Oskar Kokoschka and his autobiographical lithographs

Hey everyone I wanted to share with you some images and details about Oskar Kokoschka and his lithographs, which he did for the Bach cantata with the name:

/O Ewigkeit, du Donnerwort/

Here the link to the original cantata with an orchestra :

All lithographs drawn for the text of the cantata are collected in this book. As I was only able to find 6 of the original 11 litographs drawn by Oskar Kokoschka in another book I bought this book second hand to see all of his works. (I took this photo of my copy)

The drawings reflect on Kokoschkas life and his relationship with Alma Mahler. Alma Mahler was the wife of the famous composer and conductor Gustav Mahler. She was a famous personality in Vienna at the beginning of the 20th century, as she was part of the music, literature and art movement at the time.

Oskar Kokoschka met her when he was hired to draw a portrait of Alma Mahler. Kokoschka fell in love with her the first night they met and they had a very intense relationship for about 3 years. In these 3 years they experienced a lot of ups and downs. Kokoschka was a very jealous partner and he tried to control her social life. Alma got pregnant but decided to get an abortion, a loss for Kokoschka from which he never fully recovered. Next to these dramatic events they were madly in love and when Alma Mahler decided to break up with Oskar Kokoschka it was very hard for both of them.

After the break up Kokoschka went to war and was badly injured. Alma Mahler did not visit him at the hospital because she said she does not believe his wounds nor him anymore. When Kokoschka returned home he hired a doll-maker to produce a doll which should look exactly like his lost love Alma. The doll was later destroyed but it was build with every detail Kokoschka remembered about Almas body and features.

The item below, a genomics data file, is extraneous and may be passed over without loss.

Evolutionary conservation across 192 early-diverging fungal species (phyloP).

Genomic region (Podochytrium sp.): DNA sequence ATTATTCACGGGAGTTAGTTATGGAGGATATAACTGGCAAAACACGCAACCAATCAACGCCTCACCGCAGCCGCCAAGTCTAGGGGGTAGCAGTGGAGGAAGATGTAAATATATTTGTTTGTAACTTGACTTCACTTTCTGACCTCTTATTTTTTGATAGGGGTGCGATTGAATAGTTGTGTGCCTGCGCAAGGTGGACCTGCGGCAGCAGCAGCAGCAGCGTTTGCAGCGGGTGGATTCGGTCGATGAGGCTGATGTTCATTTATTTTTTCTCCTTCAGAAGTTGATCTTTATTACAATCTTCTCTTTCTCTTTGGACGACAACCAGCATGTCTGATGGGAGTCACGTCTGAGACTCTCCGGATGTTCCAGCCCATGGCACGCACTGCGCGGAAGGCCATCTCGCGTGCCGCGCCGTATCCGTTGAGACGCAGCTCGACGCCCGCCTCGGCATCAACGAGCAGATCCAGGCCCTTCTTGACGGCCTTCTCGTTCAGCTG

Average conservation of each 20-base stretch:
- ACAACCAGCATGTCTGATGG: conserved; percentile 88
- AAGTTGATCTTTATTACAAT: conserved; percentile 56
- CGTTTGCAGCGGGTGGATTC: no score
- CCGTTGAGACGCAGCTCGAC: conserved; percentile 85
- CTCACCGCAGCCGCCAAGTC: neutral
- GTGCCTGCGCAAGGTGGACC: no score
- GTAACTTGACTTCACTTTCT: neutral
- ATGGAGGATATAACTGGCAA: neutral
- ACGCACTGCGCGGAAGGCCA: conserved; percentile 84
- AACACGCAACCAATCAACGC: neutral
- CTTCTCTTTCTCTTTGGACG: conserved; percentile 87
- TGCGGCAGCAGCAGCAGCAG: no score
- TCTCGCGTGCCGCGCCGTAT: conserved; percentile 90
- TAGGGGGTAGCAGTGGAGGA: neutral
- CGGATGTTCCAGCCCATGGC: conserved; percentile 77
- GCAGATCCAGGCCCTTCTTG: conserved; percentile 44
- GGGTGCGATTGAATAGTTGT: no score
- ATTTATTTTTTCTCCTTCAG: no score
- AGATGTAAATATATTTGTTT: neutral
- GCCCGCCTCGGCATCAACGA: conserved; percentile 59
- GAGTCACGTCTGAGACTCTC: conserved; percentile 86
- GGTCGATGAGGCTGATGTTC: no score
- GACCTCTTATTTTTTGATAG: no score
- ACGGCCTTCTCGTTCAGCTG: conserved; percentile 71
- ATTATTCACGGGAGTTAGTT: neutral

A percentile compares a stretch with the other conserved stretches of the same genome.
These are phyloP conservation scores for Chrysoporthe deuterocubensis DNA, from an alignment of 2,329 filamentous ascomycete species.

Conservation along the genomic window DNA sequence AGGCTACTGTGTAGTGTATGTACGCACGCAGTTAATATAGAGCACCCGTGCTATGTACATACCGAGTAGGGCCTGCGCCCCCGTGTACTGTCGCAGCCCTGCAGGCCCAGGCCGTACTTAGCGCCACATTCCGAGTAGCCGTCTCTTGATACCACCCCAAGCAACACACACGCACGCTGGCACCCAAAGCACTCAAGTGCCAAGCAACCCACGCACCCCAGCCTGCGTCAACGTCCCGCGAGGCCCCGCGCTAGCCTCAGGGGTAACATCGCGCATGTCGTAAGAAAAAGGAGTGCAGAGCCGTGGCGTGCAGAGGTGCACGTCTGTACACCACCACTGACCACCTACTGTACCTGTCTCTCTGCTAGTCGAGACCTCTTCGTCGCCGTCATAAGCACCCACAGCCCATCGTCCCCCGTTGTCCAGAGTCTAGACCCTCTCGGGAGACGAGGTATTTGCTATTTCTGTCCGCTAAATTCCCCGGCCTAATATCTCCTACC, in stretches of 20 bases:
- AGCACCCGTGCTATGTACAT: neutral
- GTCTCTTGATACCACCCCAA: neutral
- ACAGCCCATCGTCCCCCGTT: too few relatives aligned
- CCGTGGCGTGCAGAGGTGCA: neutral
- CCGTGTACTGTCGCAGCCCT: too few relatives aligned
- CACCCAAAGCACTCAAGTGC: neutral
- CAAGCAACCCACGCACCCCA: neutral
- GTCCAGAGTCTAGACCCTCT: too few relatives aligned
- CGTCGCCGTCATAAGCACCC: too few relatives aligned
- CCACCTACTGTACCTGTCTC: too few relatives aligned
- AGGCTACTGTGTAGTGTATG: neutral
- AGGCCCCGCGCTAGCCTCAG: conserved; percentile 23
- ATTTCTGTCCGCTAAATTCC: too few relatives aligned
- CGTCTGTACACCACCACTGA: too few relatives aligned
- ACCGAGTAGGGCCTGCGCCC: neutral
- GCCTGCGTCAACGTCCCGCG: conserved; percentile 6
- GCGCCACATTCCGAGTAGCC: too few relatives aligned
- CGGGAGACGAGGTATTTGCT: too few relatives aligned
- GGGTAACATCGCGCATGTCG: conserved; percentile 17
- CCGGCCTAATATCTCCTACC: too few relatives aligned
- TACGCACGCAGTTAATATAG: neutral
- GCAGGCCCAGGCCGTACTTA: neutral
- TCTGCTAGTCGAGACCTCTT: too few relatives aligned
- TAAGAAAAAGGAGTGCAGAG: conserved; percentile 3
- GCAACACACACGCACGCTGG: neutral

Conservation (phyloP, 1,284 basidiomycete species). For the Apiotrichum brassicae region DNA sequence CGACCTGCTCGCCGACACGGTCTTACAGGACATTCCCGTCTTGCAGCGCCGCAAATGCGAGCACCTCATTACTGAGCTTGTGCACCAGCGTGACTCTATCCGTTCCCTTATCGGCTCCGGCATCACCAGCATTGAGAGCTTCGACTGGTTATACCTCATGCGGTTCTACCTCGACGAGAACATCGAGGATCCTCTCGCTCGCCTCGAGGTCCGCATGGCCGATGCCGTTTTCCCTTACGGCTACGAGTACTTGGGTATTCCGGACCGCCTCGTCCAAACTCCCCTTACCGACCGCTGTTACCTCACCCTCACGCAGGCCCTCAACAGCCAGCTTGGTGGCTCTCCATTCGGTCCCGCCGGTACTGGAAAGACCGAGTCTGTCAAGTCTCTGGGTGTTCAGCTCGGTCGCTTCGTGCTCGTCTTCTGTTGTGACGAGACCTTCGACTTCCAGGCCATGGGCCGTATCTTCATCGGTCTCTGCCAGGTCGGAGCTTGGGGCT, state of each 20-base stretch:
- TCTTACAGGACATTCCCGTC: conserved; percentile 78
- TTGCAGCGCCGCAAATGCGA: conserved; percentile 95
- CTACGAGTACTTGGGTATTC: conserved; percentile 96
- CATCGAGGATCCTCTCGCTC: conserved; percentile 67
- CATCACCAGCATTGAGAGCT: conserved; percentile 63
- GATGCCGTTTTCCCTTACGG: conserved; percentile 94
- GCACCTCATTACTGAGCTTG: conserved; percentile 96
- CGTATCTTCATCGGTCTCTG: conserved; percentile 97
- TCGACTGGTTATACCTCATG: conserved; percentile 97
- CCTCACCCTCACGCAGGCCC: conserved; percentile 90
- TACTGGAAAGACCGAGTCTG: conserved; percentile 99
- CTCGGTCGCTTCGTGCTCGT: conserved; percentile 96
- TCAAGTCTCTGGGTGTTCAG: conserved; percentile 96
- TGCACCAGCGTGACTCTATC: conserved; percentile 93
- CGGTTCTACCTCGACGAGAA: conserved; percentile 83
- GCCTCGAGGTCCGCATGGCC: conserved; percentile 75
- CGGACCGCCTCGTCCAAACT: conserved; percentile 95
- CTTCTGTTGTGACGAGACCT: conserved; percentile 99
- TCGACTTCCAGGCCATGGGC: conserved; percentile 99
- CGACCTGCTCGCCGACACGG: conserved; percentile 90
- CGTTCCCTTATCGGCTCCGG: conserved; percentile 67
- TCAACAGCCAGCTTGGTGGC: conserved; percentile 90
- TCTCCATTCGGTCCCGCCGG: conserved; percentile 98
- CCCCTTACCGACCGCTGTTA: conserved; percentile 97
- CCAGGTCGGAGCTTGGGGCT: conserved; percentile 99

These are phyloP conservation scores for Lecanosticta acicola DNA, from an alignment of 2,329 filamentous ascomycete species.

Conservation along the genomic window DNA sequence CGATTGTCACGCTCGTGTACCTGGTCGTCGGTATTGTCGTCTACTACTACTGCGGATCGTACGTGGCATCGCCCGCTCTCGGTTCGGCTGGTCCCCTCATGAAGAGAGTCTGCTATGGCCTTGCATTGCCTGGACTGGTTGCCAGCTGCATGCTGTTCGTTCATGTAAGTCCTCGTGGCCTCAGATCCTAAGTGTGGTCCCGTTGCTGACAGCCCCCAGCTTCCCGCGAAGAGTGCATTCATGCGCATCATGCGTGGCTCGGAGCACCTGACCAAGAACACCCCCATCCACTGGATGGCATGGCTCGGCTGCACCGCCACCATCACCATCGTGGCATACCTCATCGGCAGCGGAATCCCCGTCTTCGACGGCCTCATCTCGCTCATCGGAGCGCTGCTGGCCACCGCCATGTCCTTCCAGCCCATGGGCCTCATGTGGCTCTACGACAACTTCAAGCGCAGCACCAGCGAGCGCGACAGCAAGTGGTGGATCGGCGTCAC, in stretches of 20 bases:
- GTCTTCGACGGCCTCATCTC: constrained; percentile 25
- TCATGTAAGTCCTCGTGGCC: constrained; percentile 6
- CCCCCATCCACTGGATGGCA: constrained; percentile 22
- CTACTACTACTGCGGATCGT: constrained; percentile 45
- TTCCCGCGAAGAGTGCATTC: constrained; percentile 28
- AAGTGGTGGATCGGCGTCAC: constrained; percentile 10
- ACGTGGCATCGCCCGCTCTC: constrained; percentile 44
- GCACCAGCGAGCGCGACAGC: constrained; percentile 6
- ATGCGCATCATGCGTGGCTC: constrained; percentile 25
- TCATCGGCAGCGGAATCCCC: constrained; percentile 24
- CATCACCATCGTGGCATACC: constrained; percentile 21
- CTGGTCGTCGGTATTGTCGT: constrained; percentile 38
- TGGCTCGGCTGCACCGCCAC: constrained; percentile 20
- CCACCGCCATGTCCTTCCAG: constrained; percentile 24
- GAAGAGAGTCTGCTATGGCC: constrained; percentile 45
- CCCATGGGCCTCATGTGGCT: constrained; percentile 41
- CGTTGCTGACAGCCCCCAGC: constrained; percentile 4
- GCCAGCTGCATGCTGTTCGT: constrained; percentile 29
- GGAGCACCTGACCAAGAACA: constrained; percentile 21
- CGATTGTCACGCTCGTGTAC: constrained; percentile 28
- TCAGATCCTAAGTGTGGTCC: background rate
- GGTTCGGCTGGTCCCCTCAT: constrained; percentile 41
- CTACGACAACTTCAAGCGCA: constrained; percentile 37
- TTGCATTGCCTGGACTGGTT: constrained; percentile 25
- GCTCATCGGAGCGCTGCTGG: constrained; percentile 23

The Alma Mahler Doll. Here is the link to where I found this photo: 

His relationship to Alma Mahler inspired him a lot and very famous paintings like the “Windsbraut” were created during this period. He kept on saying that at least in these paintings they are together forever. Kokoschka compared his love for Alma Mahler to the medival story of “Tristan and Iseult” which symbolizes the pain and heartbreak he had to go through.

Img 1: a3342003&
Img 2: ust=1668869248094000&source=images&cd=vfe&ved=0CBEQjhxqFwoTCKjWwcf8t_sCFQAAAAAdAAAAABAF 

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